An Ebook Love Affair
Last year, I did this post on readers versus collectors. Generally book lovers tend to lean towards one of either of these categories – either they just want to consume books, often lending them in the library, or they like collecting them and have them matching and looking pretty on their shelves. I fell solidly in the collector category. I wanted to own all of the books, keeping them in pristine condition even when reading. But when I finally reached a breaking point this summer, I fell in love with my Kindle.
The reason of this sudden change is the realisation that I just cannot house more books than I already own. I just can’t. My shelves are full, and there is no room to make more shelves. I don’t want my books to become a safety hazard, lying in wait for me to trip over them and break something. And honestly though, do I really need more than 500 books? Do I really have 500 favourites?
The answer for me was obviously, no. Plenty of books that I own and read, I won’t ever read again. Either they’re just not that reread worthy, or I didn’t enjoy them. And those books need to go – so I’ve been trading more books or donating them to a charity shop. But since I read over a hundred books a year, I do need to get books somehow. I tried going to the library, but they just don’t have a big enough collection to support my habit. Enter: my Kindle.
Over the years I’ve had my Kindle I almost solely used it for review books. It’s so much easier to read Netgalley books on the nice e-ink screen than it’s to stare yourself into a headache on a computer screen. However, I never bought any ebooks, because I wanted to have something to touch, to look at, something physical. If I was to spend money I wanted to gratification of truly noticing I was owning something. Ebooks were severely lacking in this respect.
This summer I got thinking about how I used to consume books when I was young. I used to get all of my books from the library. Even favourites I would just borrow over and over again, instead of buying them. I didn’t mind not owning them. It was the stories I was interested in, not the book itself.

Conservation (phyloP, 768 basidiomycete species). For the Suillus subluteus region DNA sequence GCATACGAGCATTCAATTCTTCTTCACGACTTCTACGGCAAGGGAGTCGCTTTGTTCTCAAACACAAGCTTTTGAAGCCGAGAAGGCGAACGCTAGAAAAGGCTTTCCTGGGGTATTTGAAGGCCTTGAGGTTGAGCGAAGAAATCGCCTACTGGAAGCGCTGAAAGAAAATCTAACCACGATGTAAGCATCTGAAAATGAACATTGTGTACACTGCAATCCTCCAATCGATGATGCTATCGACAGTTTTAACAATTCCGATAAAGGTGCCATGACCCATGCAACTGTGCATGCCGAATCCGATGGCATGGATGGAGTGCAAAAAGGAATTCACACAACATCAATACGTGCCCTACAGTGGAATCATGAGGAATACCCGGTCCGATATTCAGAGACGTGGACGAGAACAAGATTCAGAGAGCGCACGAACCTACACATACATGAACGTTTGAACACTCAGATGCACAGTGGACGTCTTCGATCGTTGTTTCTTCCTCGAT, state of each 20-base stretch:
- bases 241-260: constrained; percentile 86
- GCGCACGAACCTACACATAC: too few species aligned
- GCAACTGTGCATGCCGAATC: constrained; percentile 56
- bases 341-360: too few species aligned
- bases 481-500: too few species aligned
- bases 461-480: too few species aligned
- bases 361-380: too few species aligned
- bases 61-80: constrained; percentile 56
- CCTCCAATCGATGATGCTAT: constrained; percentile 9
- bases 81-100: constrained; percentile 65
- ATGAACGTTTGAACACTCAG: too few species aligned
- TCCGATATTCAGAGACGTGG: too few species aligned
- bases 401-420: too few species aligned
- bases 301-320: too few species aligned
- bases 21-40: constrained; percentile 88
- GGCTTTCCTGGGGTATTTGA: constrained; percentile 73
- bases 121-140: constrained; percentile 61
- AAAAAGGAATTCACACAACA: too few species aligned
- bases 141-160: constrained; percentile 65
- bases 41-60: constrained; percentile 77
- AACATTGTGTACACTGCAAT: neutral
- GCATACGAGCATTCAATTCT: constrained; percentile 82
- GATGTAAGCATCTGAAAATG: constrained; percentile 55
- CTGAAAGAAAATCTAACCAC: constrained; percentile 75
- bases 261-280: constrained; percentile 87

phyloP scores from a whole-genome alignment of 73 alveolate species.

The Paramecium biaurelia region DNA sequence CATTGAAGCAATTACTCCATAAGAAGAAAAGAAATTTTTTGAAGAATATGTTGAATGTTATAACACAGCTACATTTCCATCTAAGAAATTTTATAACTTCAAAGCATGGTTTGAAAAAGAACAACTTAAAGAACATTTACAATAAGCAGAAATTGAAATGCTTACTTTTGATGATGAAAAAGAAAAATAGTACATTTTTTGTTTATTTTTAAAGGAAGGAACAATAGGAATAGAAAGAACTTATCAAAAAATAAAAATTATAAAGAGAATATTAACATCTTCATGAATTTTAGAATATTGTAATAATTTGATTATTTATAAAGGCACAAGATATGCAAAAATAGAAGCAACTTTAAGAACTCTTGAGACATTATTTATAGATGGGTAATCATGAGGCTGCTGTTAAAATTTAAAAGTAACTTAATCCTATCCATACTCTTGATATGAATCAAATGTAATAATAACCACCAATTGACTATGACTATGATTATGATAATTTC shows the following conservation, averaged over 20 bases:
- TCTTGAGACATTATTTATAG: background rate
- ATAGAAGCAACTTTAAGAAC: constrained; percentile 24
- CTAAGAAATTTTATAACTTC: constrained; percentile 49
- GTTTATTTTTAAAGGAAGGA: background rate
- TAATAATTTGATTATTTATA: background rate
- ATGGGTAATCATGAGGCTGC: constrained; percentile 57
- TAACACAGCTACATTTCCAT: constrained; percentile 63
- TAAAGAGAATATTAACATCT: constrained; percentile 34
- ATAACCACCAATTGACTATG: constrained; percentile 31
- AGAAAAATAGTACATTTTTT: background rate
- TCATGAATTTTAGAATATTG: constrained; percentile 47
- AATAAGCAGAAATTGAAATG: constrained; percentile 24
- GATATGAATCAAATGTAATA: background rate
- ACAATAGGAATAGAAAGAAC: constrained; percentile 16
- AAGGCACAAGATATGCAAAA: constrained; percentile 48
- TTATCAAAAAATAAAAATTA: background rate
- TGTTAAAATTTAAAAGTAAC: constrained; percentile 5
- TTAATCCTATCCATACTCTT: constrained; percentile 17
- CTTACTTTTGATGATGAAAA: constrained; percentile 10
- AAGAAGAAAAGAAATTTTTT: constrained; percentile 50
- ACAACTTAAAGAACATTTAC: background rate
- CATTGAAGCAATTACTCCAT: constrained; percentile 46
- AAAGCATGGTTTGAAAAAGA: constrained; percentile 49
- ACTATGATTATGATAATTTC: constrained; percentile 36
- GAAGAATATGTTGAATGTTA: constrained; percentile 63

So, with my new insights in my old habits, I started investing in some ebooks. I tried some really cheap ones, see if I enjoyed reading books on my Kindle. And I love it. Holding a Kindle is just so much easier, I read faster, and the books don’t take any space. My eyes tend to get kind of tired and fuzzy in the evenings, and where I’ll have to squint with small print books (hello headache), I can just adjust the font to be bigger and more easy to read.
Instead of buying a book I’ve seen around in the blogosphere in an expensive paperback edition, I’ll just wait for it to go on sale for $4.99 or even less. Because the exchange rate between dollars and euros is really low right now, buying ebooks is incredibly cheap for em, even when in the US the ebook is the same price as the paperback. If the book is disappointing, I delete it, guilt-free. There is no book to get rid of, no item clogging up my home. Reading ebooks is completely about the story itself, and I love how I can just focus on the story that way. Reading on my Kindle is incredibly similar to the way I used to read library books when I was young. I can read whatever looks good, without any guilt. Spending $1.99 and hating a book is quite different from spending $15.
Since I’m reverting a lot of my reading to my Kindle, I find myself reading more. Do you enjoy ebooks? Do you find you have different reading attitudes concerning ebooks and physical books?